Bikes: 72 Lygie (SS conv), 87 Ironman Expert, 94 Allez Sport, 16 Black Mountain Cycles Monstercross

Mentioned: 1 Post(s)
Tagged: 0 Thread(s)
Quoted: 25 Post(s)
Liked 14 Times in 4 Posts
Originally Posted by Chris Chicago View Post
how does it run now? i noticed mine had a rough jockey wheel a couple years ago but never got it running smooth. did your effort do the trick?

also, I cant figure out where poke em is saying that part goes in the first pic. any clues?

thanks
I'm pretty sure the tab goes in the slot in the end of the top return pivot bolt. I hope those words make sense.

Anthony
acoffin is offline  
Old 10-01-12, 03:32 PM
  #13  
smallpox champ
Senior Member
 
smallpox champ's Avatar
 
Join Date: Apr 2009
Posts: 157

Bikes: '84 specialized expedition, '87 specialized sirrus, '84 specialized stumpjumper sport

Mentioned: 2 Post(s)
Tagged: 0 Thread(s)
Quoted: 32 Post(s)
Liked 56 Times in 13 Posts
There are two tabs for both of the lower pivot bolts, they not only seat the spring but also prevent the slotted bolts from pinching. The flared end should be seated against the spring.

Servicing the derailleur does help the jockey, but it will become rough again. It is a chronic problem and the Achilles Heel of the Mountech.
smallpox champ is offline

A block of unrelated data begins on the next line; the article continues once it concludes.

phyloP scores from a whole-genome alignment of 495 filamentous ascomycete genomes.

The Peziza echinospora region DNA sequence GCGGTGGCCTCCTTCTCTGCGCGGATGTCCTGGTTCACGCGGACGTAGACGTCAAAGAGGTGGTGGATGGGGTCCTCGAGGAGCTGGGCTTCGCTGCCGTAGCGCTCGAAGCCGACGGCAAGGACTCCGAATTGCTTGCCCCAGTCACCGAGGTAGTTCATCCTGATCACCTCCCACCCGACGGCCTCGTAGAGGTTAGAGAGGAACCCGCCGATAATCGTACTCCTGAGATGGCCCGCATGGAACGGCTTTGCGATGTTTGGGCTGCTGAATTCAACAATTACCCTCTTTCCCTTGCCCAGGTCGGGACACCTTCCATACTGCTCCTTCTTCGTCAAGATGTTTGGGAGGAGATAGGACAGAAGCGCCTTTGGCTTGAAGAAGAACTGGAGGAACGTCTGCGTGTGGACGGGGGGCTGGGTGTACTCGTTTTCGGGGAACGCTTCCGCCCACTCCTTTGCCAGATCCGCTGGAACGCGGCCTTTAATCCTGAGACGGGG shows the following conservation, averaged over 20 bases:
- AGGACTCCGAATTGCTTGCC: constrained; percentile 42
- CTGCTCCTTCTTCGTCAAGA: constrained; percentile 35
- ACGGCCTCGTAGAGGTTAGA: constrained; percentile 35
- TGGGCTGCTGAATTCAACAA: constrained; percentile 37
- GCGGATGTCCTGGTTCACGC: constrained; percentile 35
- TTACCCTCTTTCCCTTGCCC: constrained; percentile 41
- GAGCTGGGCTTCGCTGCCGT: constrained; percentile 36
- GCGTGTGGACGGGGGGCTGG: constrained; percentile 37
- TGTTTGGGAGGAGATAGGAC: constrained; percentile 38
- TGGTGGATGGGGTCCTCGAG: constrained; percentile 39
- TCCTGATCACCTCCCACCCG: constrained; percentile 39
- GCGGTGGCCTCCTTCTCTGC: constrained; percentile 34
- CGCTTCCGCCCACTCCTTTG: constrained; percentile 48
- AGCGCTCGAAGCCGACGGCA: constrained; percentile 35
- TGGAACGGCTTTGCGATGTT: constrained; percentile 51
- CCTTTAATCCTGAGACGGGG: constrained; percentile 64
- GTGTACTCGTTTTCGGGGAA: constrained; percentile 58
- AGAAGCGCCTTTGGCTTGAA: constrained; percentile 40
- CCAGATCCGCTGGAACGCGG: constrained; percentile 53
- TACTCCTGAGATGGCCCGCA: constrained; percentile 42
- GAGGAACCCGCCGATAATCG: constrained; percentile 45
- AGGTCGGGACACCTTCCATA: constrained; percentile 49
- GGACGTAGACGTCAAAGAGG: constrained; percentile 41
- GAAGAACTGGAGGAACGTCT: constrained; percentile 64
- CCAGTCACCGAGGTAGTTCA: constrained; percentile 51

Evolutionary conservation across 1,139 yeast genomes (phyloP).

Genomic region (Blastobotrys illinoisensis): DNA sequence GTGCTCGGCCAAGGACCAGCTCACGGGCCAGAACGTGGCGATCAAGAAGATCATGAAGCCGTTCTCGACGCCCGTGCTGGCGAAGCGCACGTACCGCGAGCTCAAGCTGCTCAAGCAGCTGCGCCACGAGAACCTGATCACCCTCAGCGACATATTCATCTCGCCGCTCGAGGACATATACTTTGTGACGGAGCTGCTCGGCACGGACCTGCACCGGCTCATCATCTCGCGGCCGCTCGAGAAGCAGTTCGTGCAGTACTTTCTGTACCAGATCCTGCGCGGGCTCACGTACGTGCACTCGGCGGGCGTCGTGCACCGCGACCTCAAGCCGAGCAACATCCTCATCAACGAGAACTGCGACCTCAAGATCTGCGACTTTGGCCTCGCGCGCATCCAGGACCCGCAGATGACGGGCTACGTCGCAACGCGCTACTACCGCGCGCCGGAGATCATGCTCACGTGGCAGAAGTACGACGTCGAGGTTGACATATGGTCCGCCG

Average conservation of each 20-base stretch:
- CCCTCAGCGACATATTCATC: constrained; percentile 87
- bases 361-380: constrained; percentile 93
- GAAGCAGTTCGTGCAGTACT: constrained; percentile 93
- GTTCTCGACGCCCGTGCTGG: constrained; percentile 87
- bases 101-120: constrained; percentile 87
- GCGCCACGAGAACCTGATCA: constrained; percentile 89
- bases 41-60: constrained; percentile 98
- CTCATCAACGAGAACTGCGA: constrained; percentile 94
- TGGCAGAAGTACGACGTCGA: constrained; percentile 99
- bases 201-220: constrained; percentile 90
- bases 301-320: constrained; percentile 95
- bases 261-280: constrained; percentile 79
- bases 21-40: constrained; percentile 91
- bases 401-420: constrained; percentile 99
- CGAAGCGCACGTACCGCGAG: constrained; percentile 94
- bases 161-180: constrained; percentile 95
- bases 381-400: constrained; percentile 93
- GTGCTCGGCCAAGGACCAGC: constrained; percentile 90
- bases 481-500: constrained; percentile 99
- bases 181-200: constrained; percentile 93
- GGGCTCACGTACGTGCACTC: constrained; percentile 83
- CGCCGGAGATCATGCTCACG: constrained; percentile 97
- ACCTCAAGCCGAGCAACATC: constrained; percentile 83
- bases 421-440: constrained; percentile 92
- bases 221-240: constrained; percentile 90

Old 10-01-12, 08:21 PM
  #14  
BluesDaddy
I got 99 projects
Thread Starter
 
BluesDaddy's Avatar
 
Join Date: Nov 2008
Location: Hills of Central NH
Posts: 1,603
Mentioned: 8 Post(s)
Tagged: 0 Thread(s)
Quoted: 42 Post(s)
Likes: 0
Liked 1 Time in 1 Post
Captain Blight, I think the key is to remove the stop pins so you can de-tension the two sprung pivots, then you can work on them without having springs go flying. The pin for the upper pivot is obvious; it rests against the body of the derailleur near the mounting bolt. In post #1, the 3rd photo, you can see daylight through the hole where it goes. The other pin looks like a screw into the back of the third pivot. See post #2, 3rd photo.

I'm not done with the overhaul of the bike yet so I can't say how well it'll work. I'll report back when I've tried it out. This is going on a fair-weather road bike; I hope it will go for a while before it gets contaminated again.
BluesDaddy is offline  
Old 07-08-14, 07:08 PM
  #15  
Chris Chicago
Senior Member
 
Chris Chicago's Avatar
 
Join Date: May 2009
Location: near north side
Posts: 1,333
Mentioned: 2 Post(s)
Tagged: 0 Thread(s)
Quoted: 81 Post(s)
Liked 24 Times in 16 Posts
So how did it function after the breakdown?

i ask bc mine just gave out as far as I can tell. I threw a used shimano Altus on the bike in its place and the gears have never shifted better, so I'm not going to try to fix the mountech most likely
Chris Chicago is offline  
Old 07-09-14, 07:56 AM
  #16  
The Golden Boy 
Extraordinary Magnitude
 
The Golden Boy's Avatar
 
Join Date: Aug 2009
Location: Waukesha WI
Posts: 13,017

Bikes: 1978 Trek TX700; 1978/79 Trek 736; 1984 Specialized Stumpjumper Sport; 1984 Schwinn Voyageur SP; 1985 Trek 620; 1985 Trek 720; 1986 Trek 400 Elance; 1987 Schwinn High Sierra; 1990 Miyata 1000LT

Mentioned: 79 Post(s)
Tagged: 0 Thread(s)
Quoted: 2360 Post(s)
Liked 1,002 Times in 592 Posts
Originally Posted by Chris Chicago View Post
So how did it function after the breakdown?

i ask bc mine just gave out as far as I can tell. I threw a used shimano Altus on the bike in its place and the gears have never shifted better, so I'm not going to try to fix the mountech most likely